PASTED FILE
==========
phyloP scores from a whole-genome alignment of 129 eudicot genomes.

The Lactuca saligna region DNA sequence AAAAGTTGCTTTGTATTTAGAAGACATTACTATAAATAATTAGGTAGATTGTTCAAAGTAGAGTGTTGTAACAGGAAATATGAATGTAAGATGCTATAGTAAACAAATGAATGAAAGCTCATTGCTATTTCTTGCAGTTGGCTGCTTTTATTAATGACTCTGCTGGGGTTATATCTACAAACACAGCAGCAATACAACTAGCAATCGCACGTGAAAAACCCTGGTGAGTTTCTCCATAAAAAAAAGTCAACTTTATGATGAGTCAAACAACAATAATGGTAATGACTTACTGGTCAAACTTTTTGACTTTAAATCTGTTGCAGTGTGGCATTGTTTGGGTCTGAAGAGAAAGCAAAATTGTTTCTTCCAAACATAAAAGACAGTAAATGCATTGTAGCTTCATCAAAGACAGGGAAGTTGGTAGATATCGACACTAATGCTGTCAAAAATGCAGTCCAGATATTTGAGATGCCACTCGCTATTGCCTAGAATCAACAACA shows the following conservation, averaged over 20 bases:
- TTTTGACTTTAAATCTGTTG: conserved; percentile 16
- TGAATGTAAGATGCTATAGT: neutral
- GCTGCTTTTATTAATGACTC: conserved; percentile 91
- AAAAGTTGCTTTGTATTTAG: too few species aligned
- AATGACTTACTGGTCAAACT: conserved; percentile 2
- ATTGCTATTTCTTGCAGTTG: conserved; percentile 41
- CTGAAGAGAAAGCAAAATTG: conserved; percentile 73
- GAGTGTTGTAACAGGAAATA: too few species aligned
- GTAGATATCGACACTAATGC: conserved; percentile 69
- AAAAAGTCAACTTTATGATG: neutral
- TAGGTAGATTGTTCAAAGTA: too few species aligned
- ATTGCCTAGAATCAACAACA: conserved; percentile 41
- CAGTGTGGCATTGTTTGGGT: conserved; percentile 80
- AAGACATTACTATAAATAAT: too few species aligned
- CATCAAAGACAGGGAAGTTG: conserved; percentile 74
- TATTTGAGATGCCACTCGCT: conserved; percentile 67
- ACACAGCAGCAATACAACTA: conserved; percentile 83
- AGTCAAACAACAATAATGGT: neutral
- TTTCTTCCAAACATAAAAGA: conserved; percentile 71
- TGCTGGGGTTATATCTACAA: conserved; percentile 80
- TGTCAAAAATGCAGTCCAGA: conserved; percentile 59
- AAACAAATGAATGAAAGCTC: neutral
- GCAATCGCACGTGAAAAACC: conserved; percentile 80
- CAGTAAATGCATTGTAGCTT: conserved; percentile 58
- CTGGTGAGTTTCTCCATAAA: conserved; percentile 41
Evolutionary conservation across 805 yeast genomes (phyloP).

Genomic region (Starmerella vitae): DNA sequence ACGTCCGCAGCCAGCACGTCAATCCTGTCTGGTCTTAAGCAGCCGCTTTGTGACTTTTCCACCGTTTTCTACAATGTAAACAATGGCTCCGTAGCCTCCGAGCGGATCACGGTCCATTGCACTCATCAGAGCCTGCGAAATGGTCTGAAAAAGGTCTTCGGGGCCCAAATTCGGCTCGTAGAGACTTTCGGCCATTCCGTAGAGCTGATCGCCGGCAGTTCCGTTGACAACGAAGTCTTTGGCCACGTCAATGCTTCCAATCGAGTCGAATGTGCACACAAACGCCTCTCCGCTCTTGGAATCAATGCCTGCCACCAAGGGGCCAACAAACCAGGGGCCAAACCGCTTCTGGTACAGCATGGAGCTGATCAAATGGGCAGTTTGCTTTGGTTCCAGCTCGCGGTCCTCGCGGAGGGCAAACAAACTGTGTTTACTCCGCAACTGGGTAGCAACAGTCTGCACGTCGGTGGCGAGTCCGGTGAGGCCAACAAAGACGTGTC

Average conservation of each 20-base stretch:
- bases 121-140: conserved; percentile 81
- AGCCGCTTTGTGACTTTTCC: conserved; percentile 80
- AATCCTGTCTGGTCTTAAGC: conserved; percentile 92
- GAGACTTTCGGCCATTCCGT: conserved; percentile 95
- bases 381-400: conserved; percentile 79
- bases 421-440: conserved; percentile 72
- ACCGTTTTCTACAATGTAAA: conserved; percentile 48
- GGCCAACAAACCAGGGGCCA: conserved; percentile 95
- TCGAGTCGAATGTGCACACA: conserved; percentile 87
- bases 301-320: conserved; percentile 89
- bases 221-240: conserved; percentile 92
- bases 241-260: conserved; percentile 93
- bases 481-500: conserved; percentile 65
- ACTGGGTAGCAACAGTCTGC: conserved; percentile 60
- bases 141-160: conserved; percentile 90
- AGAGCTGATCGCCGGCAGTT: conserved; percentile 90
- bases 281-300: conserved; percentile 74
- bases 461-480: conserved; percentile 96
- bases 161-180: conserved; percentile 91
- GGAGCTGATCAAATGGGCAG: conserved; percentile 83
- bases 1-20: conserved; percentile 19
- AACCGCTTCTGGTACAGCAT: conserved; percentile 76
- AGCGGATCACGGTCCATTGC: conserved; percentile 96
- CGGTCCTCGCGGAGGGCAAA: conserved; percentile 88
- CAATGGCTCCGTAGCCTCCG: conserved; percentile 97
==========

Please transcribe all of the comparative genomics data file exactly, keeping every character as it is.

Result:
phyloP scores from a whole-genome alignment of 129 eudicot genomes.

The Lactuca saligna region DNA sequence AAAAGTTGCTTTGTATTTAGAAGACATTACTATAAATAATTAGGTAGATTGTTCAAAGTAGAGTGTTGTAACAGGAAATATGAATGTAAGATGCTATAGTAAACAAATGAATGAAAGCTCATTGCTATTTCTTGCAGTTGGCTGCTTTTATTAATGACTCTGCTGGGGTTATATCTACAAACACAGCAGCAATACAACTAGCAATCGCACGTGAAAAACCCTGGTGAGTTTCTCCATAAAAAAAAGTCAACTTTATGATGAGTCAAACAACAATAATGGTAATGACTTACTGGTCAAACTTTTTGACTTTAAATCTGTTGCAGTGTGGCATTGTTTGGGTCTGAAGAGAAAGCAAAATTGTTTCTTCCAAACATAAAAGACAGTAAATGCATTGTAGCTTCATCAAAGACAGGGAAGTTGGTAGATATCGACACTAATGCTGTCAAAAATGCAGTCCAGATATTTGAGATGCCACTCGCTATTGCCTAGAATCAACAACA shows the following conservation, averaged over 20 bases:
- TTTTGACTTTAAATCTGTTG: conserved; percentile 16
- TGAATGTAAGATGCTATAGT: neutral
- GCTGCTTTTATTAATGACTC: conserved; percentile 91
- AAAAGTTGCTTTGTATTTAG: too few species aligned
- AATGACTTACTGGTCAAACT: conserved; percentile 2
- ATTGCTATTTCTTGCAGTTG: conserved; percentile 41
- CTGAAGAGAAAGCAAAATTG: conserved; percentile 73
- GAGTGTTGTAACAGGAAATA: too few species aligned
- GTAGATATCGACACTAATGC: conserved; percentile 69
- AAAAAGTCAACTTTATGATG: neutral
- TAGGTAGATTGTTCAAAGTA: too few species aligned
- ATTGCCTAGAATCAACAACA: conserved; percentile 41
- CAGTGTGGCATTGTTTGGGT: conserved; percentile 80
- AAGACATTACTATAAATAAT: too few species aligned
- CATCAAAGACAGGGAAGTTG: conserved; percentile 74
- TATTTGAGATGCCACTCGCT: conserved; percentile 67
- ACACAGCAGCAATACAACTA: conserved; percentile 83
- AGTCAAACAACAATAATGGT: neutral
- TTTCTTCCAAACATAAAAGA: conserved; percentile 71
- TGCTGGGGTTATATCTACAA: conserved; percentile 80
- TGTCAAAAATGCAGTCCAGA: conserved; percentile 59
- AAACAAATGAATGAAAGCTC: neutral
- GCAATCGCACGTGAAAAACC: conserved; percentile 80
- CAGTAAATGCATTGTAGCTT: conserved; percentile 58
- CTGGTGAGTTTCTCCATAAA: conserved; percentile 41
Evolutionary conservation across 805 yeast genomes (phyloP).

Genomic region (Starmerella vitae): DNA sequence ACGTCCGCAGCCAGCACGTCAATCCTGTCTGGTCTTAAGCAGCCGCTTTGTGACTTTTCCACCGTTTTCTACAATGTAAACAATGGCTCCGTAGCCTCCGAGCGGATCACGGTCCATTGCACTCATCAGAGCCTGCGAAATGGTCTGAAAAAGGTCTTCGGGGCCCAAATTCGGCTCGTAGAGACTTTCGGCCATTCCGTAGAGCTGATCGCCGGCAGTTCCGTTGACAACGAAGTCTTTGGCCACGTCAATGCTTCCAATCGAGTCGAATGTGCACACAAACGCCTCTCCGCTCTTGGAATCAATGCCTGCCACCAAGGGGCCAACAAACCAGGGGCCAAACCGCTTCTGGTACAGCATGGAGCTGATCAAATGGGCAGTTTGCTTTGGTTCCAGCTCGCGGTCCTCGCGGAGGGCAAACAAACTGTGTTTACTCCGCAACTGGGTAGCAACAGTCTGCACGTCGGTGGCGAGTCCGGTGAGGCCAACAAAGACGTGTC

Average conservation of each 20-base stretch:
- bases 121-140: conserved; percentile 81
- AGCCGCTTTGTGACTTTTCC: conserved; percentile 80
- AATCCTGTCTGGTCTTAAGC: conserved; percentile 92
- GAGACTTTCGGCCATTCCGT: conserved; percentile 95
- bases 381-400: conserved; percentile 79
- bases 421-440: conserved; percentile 72
- ACCGTTTTCTACAATGTAAA: conserved; percentile 48
- GGCCAACAAACCAGGGGCCA: conserved; percentile 95
- TCGAGTCGAATGTGCACACA: conserved; percentile 87
- bases 301-320: conserved; percentile 89
- bases 221-240: conserved; percentile 92
- bases 241-260: conserved; percentile 93
- bases 481-500: conserved; percentile 65
- ACTGGGTAGCAACAGTCTGC: conserved; percentile 60
- bases 141-160: conserved; percentile 90
- AGAGCTGATCGCCGGCAGTT: conserved; percentile 90
- bases 281-300: conserved; percentile 74
- bases 461-480: conserved; percentile 96
- bases 161-180: conserved; percentile 91
- GGAGCTGATCAAATGGGCAG: conserved; percentile 83
- bases 1-20: conserved; percentile 19
- AACCGCTTCTGGTACAGCAT: conserved; percentile 76
- AGCGGATCACGGTCCATTGC: conserved; percentile 96
- CGGTCCTCGCGGAGGGCAAA: conserved; percentile 88
- CAATGGCTCCGTAGCCTCCG: conserved; percentile 97